Our last morning in Palm Desert (the Coachella Valley) was rainy and surprisingly cool. It rained hard off and on for a couple hours as we prepared to head for the coast. Rain is not much of a problem here so there are swales along the road edges and then concrete riverways that collect water instead of sub-surface drainage like we have in the east. There is no (or very little) sub-surface drainage in areas where rainfall is limited and freezing rarely occurs. I drove in the rain to wash the car and then we headed south toward the Salton Sea and then west through the Anza Borrego State Park. This is a remote and large region with limited vegetation and great scenery. Ansel Adams did much of his photography in this area. The gray clouds and the rain followed us. It was eery to be in cactus-lands and have thunder and lightning.
We arrived at the park headquarters in the small town of Borrego Springs just as a downpour began. We stayed there quite a while despite them having lost the ability to show movies. Finally we decided to head out and see what we could see from the car’s windows. What we discovered was that the town was awash with flooding. There were places we had to detour through a parking lot or driveway. It was fun in a way.
We headed out into the bush country where we hoped to find LeConte’s Thrasher. The rains were intermittent and when it rained we would head down the road to pass the time. We found a flash-flood of silty water coming down a dirt track and cutting across the road. At first it was just a foot of very brown water filled with old tumbleweeds. After a while the vegetation was gone and the water was a bit deeper. Then there was a wall of tumbleweed and water that raised the flood about three feet or more. It ate through the roadway and broke a 3″ pipe gate. At this point is was scary not just fun. I was watching the water to see if rattlesnakes were going to flash by – none did.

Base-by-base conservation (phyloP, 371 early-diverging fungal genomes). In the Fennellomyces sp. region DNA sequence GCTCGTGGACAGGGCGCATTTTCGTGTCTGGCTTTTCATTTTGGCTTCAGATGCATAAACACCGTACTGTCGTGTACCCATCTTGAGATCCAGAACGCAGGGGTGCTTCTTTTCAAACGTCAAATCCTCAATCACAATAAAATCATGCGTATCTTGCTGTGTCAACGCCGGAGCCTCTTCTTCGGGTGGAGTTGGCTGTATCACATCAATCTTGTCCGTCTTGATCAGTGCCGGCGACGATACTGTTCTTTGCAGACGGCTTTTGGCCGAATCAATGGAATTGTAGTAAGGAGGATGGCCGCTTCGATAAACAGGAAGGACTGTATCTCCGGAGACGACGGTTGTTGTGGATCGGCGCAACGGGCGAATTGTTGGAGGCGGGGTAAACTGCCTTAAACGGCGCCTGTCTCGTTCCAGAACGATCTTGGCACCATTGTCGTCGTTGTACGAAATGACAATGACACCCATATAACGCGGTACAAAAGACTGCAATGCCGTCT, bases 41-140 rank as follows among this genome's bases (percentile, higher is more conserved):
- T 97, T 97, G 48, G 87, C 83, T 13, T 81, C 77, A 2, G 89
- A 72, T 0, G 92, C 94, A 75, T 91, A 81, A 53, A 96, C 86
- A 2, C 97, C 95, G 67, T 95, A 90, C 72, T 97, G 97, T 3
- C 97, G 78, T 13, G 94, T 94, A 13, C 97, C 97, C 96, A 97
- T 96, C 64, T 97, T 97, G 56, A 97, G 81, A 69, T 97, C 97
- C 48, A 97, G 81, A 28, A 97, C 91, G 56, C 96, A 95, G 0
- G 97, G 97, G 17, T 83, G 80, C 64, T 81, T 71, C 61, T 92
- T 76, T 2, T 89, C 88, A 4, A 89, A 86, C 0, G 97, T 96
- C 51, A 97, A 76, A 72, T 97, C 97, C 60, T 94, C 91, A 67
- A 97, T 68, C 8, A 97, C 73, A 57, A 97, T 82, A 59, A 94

After starting rather small the water surged filling the road crossing and swelling against the gate. There was noise from this but no where near as loud as expected. The water was so brown with dirt that it was more like a slurry of mud flowing past rather than bubbly as water would be. It was easy to see this river of sand wearing down rocks and changing landscapes. The water is the medium but the particles are the grit.
The second surge of water rose up against the gate and broke the chain and knocked half the gate down after digging out its footing. The tumbleweed acted as a dam once it lodged against the gate.
The town landfill was the only thing further up the road and local landscapers arrived with trailers of brush – but they couldn’t get through the torrent. After the torrent abated there was a washout that was easily two feet deep and they still couldn’t cross. Rocks as large as bushel baskets were rolled downstream.
We went back up the road and met up with a British couple that was looking for the thrasher as well and we wandered the rather barren landscape for an hour or so without any luck. We then continued west toward the coast but with a couple hours of mountains, and then hills, to cross. Along the way we stopped for a look at Canyon Wrens and then had a good look at the Black-throated Sparrow (shown below).
Sparrows have a rather drab and brown reputation. However, as you can see some of them are pretty cool looking. This bird, the Black-throated Sparrow, should be called the Desert Sparrow because it is really limited to dry areas. It is a rather common bird in the right habitat and seeing these guys in the wild makes all the sand, and cactus, and heat worthwhile.
I am attaching one more sparrow image; that of a White-crowned Sparrow. This is another of the crisp, brazen, flashy sparrows. Maybe some day I’ll stick in photos of the plain ones; Song, Swamp, Lincoln’s, and so on.
Anyway, we arrived on the coast in the dark and in the rain. We have kind of settled in for the next few days and are ready to travel the Freeways of Orange County.